We all have that one friend we know we can’t do without. Every time we speak with them, it’s that person who makes us feel better—that friend who can make friends without effort. And can calm uncomfortable situations with little difficulty.
Have you ever wondered how they do this? You may have noticed this and attributed it to your friend being a “people person.” It must be why everyone likes this person, you may think.
But what if it is known that this “people person” is this way because he has certain traits? Yet, you, too, can get these traits as well. Would this be something you’d like to learn? Would you like to be a people person, too?
If yes, it might interest you to know that your friend is a “people person” because of EQ, Emotional Quotient, or, in a simpler term, Emotional intelligence.
You might wonder, what is emotional intelligence? Let’s see what we can find out.
What Is Emotional Intelligence?
Emotional intelligence, or EI, was a concept coined in the mid-nineteen-nineties. Yet it gained popularity in 1995 in the best-seller written by Daniel Goleman.
Coleman defined emotional intelligence as the set of skills and traits that guide leadership. We will use this other definition to make it more relatable to us. Emotional intelligence is the ability to use, comprehend, and manage emotions. Whose emotions? Yours and that of others.
People who have a high level of emotional intelligence are particularly good at some things. Emotional awareness, for example, is one of them. Those with high emotional intelligence can easily recognize their own and other people’s emotions.
They can also use such feelings to help themselves solve problems and think more clearly. They can also control their emotions when necessary and assist others in doing the same.
According to researchers, the following components make up emotional intelligence:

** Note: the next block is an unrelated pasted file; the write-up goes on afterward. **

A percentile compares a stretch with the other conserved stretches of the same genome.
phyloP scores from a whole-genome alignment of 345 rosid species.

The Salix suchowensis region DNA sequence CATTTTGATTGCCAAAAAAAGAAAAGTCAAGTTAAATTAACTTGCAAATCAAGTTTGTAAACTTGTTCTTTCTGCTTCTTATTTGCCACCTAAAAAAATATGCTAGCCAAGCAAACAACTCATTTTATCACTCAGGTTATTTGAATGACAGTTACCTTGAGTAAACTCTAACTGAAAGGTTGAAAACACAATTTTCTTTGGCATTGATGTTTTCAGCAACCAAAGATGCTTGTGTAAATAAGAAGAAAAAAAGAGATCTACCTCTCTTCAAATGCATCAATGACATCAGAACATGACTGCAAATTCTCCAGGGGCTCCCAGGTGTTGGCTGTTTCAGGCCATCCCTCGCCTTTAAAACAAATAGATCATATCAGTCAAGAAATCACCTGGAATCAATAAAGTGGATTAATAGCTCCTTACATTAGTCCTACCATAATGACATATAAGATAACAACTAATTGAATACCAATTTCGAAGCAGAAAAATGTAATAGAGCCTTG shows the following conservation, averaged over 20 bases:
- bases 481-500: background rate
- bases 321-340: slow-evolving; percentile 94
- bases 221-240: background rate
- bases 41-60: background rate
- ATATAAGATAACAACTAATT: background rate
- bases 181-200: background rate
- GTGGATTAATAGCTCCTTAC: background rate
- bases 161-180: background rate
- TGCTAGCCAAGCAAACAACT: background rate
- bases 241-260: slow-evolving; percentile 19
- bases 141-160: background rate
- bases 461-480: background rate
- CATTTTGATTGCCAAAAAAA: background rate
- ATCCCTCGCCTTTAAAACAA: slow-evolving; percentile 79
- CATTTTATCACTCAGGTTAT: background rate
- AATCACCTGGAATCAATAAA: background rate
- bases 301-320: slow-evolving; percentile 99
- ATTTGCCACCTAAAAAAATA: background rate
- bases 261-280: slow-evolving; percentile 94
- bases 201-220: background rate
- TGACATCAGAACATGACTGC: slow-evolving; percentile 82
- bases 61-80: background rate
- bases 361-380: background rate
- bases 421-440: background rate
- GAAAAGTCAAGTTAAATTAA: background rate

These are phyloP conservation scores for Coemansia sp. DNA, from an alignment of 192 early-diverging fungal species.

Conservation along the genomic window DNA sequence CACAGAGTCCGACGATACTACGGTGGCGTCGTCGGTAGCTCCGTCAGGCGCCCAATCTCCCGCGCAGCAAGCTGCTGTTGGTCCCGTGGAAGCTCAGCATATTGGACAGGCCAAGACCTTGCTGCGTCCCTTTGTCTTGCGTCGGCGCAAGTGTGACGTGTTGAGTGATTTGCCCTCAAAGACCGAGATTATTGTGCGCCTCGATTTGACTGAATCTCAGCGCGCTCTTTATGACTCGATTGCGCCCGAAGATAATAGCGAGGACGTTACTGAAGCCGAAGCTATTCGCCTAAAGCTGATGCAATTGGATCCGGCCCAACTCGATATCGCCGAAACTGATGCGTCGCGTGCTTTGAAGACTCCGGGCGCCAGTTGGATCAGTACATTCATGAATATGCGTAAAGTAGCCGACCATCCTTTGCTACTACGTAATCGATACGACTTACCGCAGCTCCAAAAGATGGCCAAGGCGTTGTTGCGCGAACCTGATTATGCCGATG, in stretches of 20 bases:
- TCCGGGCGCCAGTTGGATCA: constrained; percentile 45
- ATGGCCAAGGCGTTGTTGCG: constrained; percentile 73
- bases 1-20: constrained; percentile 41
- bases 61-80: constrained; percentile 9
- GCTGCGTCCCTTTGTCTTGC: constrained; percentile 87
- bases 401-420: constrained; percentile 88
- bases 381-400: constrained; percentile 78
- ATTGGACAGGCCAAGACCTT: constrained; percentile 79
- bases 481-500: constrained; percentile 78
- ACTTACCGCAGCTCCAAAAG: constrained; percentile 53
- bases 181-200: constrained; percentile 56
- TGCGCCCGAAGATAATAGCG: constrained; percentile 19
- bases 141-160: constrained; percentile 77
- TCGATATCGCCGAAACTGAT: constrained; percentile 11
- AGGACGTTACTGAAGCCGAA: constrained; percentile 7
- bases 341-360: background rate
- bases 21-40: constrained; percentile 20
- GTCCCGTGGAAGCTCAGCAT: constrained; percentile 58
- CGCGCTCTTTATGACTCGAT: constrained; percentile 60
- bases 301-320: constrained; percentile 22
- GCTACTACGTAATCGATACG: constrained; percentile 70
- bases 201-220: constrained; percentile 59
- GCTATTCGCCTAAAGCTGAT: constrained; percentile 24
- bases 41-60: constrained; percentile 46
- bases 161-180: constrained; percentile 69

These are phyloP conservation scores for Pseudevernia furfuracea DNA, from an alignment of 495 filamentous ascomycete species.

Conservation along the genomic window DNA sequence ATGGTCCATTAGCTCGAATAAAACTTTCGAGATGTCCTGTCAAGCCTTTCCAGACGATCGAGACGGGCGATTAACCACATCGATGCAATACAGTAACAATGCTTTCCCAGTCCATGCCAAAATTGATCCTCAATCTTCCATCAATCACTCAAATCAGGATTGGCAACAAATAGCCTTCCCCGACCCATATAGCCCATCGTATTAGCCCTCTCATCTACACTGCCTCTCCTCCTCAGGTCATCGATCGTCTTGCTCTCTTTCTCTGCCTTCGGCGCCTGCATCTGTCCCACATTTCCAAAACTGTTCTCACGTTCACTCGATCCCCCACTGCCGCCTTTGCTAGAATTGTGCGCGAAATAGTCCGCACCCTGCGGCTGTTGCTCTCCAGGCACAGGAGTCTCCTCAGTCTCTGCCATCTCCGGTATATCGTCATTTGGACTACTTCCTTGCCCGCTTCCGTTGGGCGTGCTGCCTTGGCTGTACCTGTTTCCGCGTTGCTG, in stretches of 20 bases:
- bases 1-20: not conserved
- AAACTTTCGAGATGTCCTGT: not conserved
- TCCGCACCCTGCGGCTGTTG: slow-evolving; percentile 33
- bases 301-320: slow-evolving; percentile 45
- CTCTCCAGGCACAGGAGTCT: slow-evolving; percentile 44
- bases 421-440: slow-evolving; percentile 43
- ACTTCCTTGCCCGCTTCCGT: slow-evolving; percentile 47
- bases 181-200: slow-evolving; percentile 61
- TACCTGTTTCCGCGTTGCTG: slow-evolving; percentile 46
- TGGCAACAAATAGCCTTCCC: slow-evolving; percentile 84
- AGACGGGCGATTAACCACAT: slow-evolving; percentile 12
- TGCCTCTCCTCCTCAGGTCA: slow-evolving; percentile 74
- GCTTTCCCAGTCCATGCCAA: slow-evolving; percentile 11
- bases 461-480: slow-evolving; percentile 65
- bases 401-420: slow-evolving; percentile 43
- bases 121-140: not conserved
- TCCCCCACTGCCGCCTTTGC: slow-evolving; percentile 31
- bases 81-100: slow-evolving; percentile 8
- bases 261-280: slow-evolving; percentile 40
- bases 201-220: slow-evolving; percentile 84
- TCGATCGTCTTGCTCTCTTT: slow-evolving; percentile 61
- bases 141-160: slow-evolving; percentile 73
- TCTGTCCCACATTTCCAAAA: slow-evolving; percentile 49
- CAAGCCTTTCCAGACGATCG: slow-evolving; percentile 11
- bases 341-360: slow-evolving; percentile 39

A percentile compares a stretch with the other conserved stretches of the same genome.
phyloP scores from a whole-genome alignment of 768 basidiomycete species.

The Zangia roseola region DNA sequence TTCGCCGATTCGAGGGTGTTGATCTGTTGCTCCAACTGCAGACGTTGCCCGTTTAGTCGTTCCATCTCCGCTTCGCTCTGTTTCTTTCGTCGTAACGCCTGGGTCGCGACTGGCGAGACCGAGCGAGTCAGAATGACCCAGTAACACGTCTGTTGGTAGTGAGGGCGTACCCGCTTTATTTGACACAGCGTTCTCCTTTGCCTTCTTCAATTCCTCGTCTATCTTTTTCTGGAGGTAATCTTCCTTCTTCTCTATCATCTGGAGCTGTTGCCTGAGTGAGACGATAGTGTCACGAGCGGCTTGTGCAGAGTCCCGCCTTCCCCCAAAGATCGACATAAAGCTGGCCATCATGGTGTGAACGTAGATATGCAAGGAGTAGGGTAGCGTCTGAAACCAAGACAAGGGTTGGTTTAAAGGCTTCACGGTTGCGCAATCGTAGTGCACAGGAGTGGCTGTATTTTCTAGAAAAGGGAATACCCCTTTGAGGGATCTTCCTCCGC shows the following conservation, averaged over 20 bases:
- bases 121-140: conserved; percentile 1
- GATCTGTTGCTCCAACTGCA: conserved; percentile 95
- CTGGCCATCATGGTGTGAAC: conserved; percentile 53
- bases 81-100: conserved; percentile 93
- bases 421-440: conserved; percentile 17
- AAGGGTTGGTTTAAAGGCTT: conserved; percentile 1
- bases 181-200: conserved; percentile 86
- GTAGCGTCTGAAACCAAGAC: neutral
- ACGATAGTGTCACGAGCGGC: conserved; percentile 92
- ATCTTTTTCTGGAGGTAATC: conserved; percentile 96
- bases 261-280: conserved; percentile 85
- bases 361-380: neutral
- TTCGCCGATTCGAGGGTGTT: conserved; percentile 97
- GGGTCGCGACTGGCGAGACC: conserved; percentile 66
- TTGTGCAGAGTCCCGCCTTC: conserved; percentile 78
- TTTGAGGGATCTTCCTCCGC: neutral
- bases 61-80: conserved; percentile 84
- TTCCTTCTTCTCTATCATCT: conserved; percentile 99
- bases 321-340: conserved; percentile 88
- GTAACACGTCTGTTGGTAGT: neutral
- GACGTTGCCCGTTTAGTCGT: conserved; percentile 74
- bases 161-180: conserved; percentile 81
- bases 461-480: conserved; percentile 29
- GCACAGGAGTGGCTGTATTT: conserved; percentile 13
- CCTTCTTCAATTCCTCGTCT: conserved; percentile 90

This refers to the ability to regulate your emotions healthily. It also includes being able to take the initiative, as well as following through on commitments and changing your behavior to suit changing situations.
When you’re aware of your feelings and their influence on your thoughts and actions, you know your strengths and flaws and have self-confidence.
Social awareness involves being empathetic. When you have social awareness, you can perceive other people’s feelings, requirements, and concerns.
Social awareness enables you to feel comfortable in a social situation.
As a result, you will also recognize the balance of power in groups you associate with.
Management of relationships
This is the ability to understand how to build and maintain positive relationships. It also helps you communicate well and inspire and influence others. Managing relationships will help you to collaborate with others and resolve disputes with success.
When someone possesses these characteristics, we can call them emotionally intelligent. Knowing what makes up emotional intelligence is excellent, but why should it matter to you?
Impact of Emotional Intelligence
Your academic or work performance
High emotional intelligence can assist you in steering through social difficulties at school or at your job. Those with high EI succeed at leading and encouraging others, bringing them success, whether on the job, at home, or at school.
Your physical well-being
If you can’t manage your emotions, you can’t control your stress. It can cause extensive health issues. For example, uncontrolled stress raises blood pressure.
It also raises the risk of strokes and heart attacks. And it can even speed up aging. Developing emotional intelligence helps maintain good physical health, preventing all these.
Your relationships are essential. You will communicate better if you develop emotional intelligence. Also, when you know how others are feeling and can respond appropriately, you will form stronger bonds at home, at work, and at school.
Beyond making you a people person, EI is vital for success in life. It will open up new doors and allow you to connect with others. In the end, you’ll feel happy and satisfied because of having this beneficial attribute.